We’ve all imagined the pure, unadulterated feeling of speed as we watch a race car zip past us, whether it be on television or in person. We're positive we know what that must feel like and how much fun it is, until we experience it for ourselves. Because nothing can prepare you for the real thing. Nothing.
All photos credit: Kyle Norton
While Nate Vincent drove his FCP Euro Volkswagen GTI TCR through West Bend at Lime Rock Park in Lakeville, CT, I was living in the moment in a way that I rarely do inside of a car. Driving around town, you kind of go through the motions, but in a race car, it's different.
A race car is a metal box where you focus in a way you wish you could focus at other times. The worries are forgotten. The chores and errands are non-existent. The little voice in your head that never seems to shut up is silent.
But more importantly, inside the race car, time seems to slow down while you're speeding up. Trees fly by faster and faster outside the window, yet there's more and more time to see that corner coming up and glance at the instruments. The engine roar and tire screech is louder than anything, yet you can hear the gears change in a way you’ve never heard them before—with all of the plush upholstery and sound deadening material stripped from the interior.
When the seatbelts are tightened, you can't even move enough to close the door as the brakes threaten to send you through the front window, and yet you feel free. You’re at one with the machine, and this is something I've never ever felt in a car before.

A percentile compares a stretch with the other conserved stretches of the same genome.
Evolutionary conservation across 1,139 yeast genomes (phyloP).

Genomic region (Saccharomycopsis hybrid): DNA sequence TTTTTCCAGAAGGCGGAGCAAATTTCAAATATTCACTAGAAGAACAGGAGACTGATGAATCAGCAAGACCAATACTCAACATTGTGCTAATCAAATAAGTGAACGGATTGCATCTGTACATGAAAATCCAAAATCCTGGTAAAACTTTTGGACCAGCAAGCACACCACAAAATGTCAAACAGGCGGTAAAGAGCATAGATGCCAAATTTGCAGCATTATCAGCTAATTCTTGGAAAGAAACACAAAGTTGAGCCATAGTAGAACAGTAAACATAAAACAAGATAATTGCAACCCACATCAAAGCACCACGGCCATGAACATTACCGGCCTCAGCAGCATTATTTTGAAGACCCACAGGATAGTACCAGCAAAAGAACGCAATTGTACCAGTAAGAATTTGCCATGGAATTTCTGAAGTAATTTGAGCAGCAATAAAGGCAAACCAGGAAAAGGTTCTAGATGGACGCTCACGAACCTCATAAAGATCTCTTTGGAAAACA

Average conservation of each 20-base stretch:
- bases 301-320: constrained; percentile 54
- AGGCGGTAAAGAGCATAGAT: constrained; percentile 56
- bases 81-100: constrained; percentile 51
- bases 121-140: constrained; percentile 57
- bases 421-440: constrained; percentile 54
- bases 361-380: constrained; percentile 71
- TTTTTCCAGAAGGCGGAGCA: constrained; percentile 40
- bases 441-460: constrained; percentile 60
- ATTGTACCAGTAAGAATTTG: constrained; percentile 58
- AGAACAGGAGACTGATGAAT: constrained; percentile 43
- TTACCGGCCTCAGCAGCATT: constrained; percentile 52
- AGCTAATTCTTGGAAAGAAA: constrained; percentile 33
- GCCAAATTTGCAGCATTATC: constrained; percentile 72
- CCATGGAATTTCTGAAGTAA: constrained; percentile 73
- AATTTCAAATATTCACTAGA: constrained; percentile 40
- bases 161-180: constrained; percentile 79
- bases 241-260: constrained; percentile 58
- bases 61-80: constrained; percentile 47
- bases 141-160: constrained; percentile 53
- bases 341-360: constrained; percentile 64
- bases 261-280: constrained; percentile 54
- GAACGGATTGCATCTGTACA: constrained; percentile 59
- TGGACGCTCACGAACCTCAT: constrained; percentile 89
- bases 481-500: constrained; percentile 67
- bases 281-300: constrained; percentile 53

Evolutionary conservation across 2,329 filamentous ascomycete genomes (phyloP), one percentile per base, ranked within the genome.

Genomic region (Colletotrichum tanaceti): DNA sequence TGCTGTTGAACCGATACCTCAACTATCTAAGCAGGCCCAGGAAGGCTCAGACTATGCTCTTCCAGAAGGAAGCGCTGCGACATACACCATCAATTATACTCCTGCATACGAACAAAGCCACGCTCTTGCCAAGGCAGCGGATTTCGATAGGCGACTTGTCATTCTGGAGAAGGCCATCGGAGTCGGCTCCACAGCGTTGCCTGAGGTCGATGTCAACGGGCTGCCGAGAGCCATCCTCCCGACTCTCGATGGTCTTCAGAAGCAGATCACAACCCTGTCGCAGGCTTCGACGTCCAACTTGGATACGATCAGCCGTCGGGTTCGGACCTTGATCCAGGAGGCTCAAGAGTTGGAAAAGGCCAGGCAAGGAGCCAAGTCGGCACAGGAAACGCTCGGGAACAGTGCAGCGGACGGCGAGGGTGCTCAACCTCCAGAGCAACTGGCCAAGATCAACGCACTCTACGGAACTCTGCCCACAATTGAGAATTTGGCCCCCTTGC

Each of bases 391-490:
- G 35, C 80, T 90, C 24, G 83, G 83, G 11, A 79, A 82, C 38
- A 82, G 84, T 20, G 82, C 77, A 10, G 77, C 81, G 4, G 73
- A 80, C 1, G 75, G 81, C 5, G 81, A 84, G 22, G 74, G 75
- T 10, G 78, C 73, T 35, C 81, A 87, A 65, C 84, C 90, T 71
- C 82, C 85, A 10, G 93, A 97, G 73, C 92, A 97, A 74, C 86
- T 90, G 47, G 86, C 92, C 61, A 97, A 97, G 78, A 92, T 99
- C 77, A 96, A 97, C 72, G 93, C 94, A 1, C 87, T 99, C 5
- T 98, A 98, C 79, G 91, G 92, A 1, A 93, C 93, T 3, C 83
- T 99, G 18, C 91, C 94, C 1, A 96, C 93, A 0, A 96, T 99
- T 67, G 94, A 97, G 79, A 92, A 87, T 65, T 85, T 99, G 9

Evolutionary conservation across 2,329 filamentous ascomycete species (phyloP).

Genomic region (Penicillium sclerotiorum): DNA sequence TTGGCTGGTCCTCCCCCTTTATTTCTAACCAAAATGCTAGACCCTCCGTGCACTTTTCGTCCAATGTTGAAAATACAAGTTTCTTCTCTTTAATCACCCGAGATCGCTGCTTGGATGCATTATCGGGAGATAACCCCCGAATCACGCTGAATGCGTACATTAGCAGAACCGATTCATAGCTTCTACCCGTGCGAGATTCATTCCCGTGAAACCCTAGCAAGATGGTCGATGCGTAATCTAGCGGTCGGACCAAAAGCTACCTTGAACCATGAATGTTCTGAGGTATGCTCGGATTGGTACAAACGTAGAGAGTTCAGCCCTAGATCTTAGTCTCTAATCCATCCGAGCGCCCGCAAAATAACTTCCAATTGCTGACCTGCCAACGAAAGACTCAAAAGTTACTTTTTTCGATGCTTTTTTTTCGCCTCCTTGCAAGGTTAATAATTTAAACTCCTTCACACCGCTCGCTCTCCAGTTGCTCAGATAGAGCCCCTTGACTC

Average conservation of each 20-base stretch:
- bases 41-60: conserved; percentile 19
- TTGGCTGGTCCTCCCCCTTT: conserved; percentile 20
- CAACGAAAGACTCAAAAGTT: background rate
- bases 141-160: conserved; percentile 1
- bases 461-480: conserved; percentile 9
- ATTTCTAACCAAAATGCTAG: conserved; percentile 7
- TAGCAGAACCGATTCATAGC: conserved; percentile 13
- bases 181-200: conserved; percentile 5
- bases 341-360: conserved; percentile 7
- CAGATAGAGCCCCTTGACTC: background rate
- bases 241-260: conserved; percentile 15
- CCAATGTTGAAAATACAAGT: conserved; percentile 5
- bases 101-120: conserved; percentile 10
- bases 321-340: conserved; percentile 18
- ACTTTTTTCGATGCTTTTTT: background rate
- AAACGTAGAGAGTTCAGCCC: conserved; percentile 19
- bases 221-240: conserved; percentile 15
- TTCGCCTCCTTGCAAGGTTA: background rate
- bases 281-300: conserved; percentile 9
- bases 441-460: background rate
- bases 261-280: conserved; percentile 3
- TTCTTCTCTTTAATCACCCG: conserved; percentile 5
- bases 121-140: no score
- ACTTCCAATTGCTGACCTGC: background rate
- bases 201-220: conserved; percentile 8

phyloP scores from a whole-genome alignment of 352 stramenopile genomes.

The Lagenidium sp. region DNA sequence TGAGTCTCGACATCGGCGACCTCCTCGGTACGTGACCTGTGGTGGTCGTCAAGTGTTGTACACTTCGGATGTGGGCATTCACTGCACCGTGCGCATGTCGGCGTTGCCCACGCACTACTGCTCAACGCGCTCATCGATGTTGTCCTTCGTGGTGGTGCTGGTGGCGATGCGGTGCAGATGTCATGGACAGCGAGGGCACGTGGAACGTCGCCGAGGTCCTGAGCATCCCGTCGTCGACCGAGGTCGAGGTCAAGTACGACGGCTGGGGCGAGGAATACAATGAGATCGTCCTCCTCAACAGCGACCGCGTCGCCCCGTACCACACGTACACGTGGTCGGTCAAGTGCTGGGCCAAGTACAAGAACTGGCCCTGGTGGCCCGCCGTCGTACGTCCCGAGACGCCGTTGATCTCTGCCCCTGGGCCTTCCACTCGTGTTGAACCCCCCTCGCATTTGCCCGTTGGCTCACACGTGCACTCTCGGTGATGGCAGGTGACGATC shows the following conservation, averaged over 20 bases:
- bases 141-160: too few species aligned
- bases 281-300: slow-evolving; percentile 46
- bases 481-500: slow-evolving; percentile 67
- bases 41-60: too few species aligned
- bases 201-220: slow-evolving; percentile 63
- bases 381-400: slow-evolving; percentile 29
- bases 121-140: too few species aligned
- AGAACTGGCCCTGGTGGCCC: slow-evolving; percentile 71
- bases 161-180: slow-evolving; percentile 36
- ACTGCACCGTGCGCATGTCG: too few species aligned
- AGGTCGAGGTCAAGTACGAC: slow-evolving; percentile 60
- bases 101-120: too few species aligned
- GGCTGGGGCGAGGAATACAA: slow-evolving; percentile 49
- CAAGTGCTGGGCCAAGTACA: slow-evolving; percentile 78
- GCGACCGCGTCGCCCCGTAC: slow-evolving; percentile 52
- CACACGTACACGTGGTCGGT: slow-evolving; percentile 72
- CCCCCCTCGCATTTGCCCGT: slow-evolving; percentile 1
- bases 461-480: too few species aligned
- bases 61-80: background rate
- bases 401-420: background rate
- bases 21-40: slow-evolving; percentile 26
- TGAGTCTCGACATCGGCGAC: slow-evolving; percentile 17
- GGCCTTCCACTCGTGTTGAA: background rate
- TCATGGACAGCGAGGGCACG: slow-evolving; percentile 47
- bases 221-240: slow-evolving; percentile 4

When the ride is over, it was time for a break. No eating after you melt out of the passenger door, legs wobbly and hands shaking. You feel euphoric, swearing to "never do that again" while simultaneously looking for the next free car and driver for another lap at speed.
I’ve since settled down and had time to think about the whole experience, which taught me more than I expected from a few minutes of going very fast in a circle. I've known for a while that the racing side of the automotive industry was important for the innovation side in many areas, including performance and safety. At some point during the ride, that nugget of information took on a very personal ah ha! moment as I realized how much I trusted that car when Nate skillfully applied the brakes into big bend.
I won’t be putting my VW Jetta TDI around the bends of Lime Rock Park, but there will certainly be an accident to avoid. And if I take care of the maintenance, I will be able to trust her performance and breathe a sigh of thanks when I inevitably need to brake hard.
Maintenance isn’t just another chore, it’s a big part of why I owe a very big thank you to FCP Euro. They so vividly illustrated the importance of balancing fun with serious car care because the fun, including the ride in a race car, is so much fun!